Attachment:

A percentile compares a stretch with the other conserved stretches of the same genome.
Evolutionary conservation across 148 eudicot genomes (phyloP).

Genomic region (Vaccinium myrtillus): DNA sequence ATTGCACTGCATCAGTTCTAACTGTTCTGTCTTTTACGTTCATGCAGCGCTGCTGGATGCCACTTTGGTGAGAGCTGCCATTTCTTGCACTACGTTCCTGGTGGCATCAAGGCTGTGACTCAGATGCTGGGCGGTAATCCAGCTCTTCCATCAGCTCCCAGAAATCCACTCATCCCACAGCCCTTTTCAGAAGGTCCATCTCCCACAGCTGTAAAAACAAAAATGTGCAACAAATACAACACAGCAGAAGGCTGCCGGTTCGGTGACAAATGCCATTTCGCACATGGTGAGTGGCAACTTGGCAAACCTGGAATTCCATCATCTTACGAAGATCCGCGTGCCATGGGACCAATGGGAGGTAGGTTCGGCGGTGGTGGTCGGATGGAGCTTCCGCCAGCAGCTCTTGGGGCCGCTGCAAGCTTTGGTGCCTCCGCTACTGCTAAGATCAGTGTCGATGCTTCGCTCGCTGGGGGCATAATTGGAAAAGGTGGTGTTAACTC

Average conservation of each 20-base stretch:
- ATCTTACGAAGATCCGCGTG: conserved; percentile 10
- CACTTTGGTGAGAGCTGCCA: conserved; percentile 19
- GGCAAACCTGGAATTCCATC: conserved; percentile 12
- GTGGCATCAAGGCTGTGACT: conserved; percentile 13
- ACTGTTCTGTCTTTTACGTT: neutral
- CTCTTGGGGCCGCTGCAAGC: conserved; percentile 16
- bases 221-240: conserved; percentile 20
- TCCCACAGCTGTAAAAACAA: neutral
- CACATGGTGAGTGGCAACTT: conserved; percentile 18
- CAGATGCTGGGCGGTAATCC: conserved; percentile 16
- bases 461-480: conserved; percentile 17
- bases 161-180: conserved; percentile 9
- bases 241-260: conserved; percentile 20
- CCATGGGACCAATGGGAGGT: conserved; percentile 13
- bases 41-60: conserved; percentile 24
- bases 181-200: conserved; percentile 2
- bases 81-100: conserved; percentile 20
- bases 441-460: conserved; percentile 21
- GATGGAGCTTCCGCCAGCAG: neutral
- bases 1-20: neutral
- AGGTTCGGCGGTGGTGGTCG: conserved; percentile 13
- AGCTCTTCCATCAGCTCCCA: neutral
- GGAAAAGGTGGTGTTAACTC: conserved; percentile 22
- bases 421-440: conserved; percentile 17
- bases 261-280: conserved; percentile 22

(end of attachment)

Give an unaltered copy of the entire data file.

A percentile compares a stretch with the other conserved stretches of the same genome.
Evolutionary conservation across 148 eudicot genomes (phyloP).

Genomic region (Vaccinium myrtillus): DNA sequence ATTGCACTGCATCAGTTCTAACTGTTCTGTCTTTTACGTTCATGCAGCGCTGCTGGATGCCACTTTGGTGAGAGCTGCCATTTCTTGCACTACGTTCCTGGTGGCATCAAGGCTGTGACTCAGATGCTGGGCGGTAATCCAGCTCTTCCATCAGCTCCCAGAAATCCACTCATCCCACAGCCCTTTTCAGAAGGTCCATCTCCCACAGCTGTAAAAACAAAAATGTGCAACAAATACAACACAGCAGAAGGCTGCCGGTTCGGTGACAAATGCCATTTCGCACATGGTGAGTGGCAACTTGGCAAACCTGGAATTCCATCATCTTACGAAGATCCGCGTGCCATGGGACCAATGGGAGGTAGGTTCGGCGGTGGTGGTCGGATGGAGCTTCCGCCAGCAGCTCTTGGGGCCGCTGCAAGCTTTGGTGCCTCCGCTACTGCTAAGATCAGTGTCGATGCTTCGCTCGCTGGGGGCATAATTGGAAAAGGTGGTGTTAACTC

Average conservation of each 20-base stretch:
- ATCTTACGAAGATCCGCGTG: conserved; percentile 10
- CACTTTGGTGAGAGCTGCCA: conserved; percentile 19
- GGCAAACCTGGAATTCCATC: conserved; percentile 12
- GTGGCATCAAGGCTGTGACT: conserved; percentile 13
- ACTGTTCTGTCTTTTACGTT: neutral
- CTCTTGGGGCCGCTGCAAGC: conserved; percentile 16
- bases 221-240: conserved; percentile 20
- TCCCACAGCTGTAAAAACAA: neutral
- CACATGGTGAGTGGCAACTT: conserved; percentile 18
- CAGATGCTGGGCGGTAATCC: conserved; percentile 16
- bases 461-480: conserved; percentile 17
- bases 161-180: conserved; percentile 9
- bases 241-260: conserved; percentile 20
- CCATGGGACCAATGGGAGGT: conserved; percentile 13
- bases 41-60: conserved; percentile 24
- bases 181-200: conserved; percentile 2
- bases 81-100: conserved; percentile 20
- bases 441-460: conserved; percentile 21
- GATGGAGCTTCCGCCAGCAG: neutral
- bases 1-20: neutral
- AGGTTCGGCGGTGGTGGTCG: conserved; percentile 13
- AGCTCTTCCATCAGCTCCCA: neutral
- GGAAAAGGTGGTGTTAACTC: conserved; percentile 22
- bases 421-440: conserved; percentile 17
- bases 261-280: conserved; percentile 22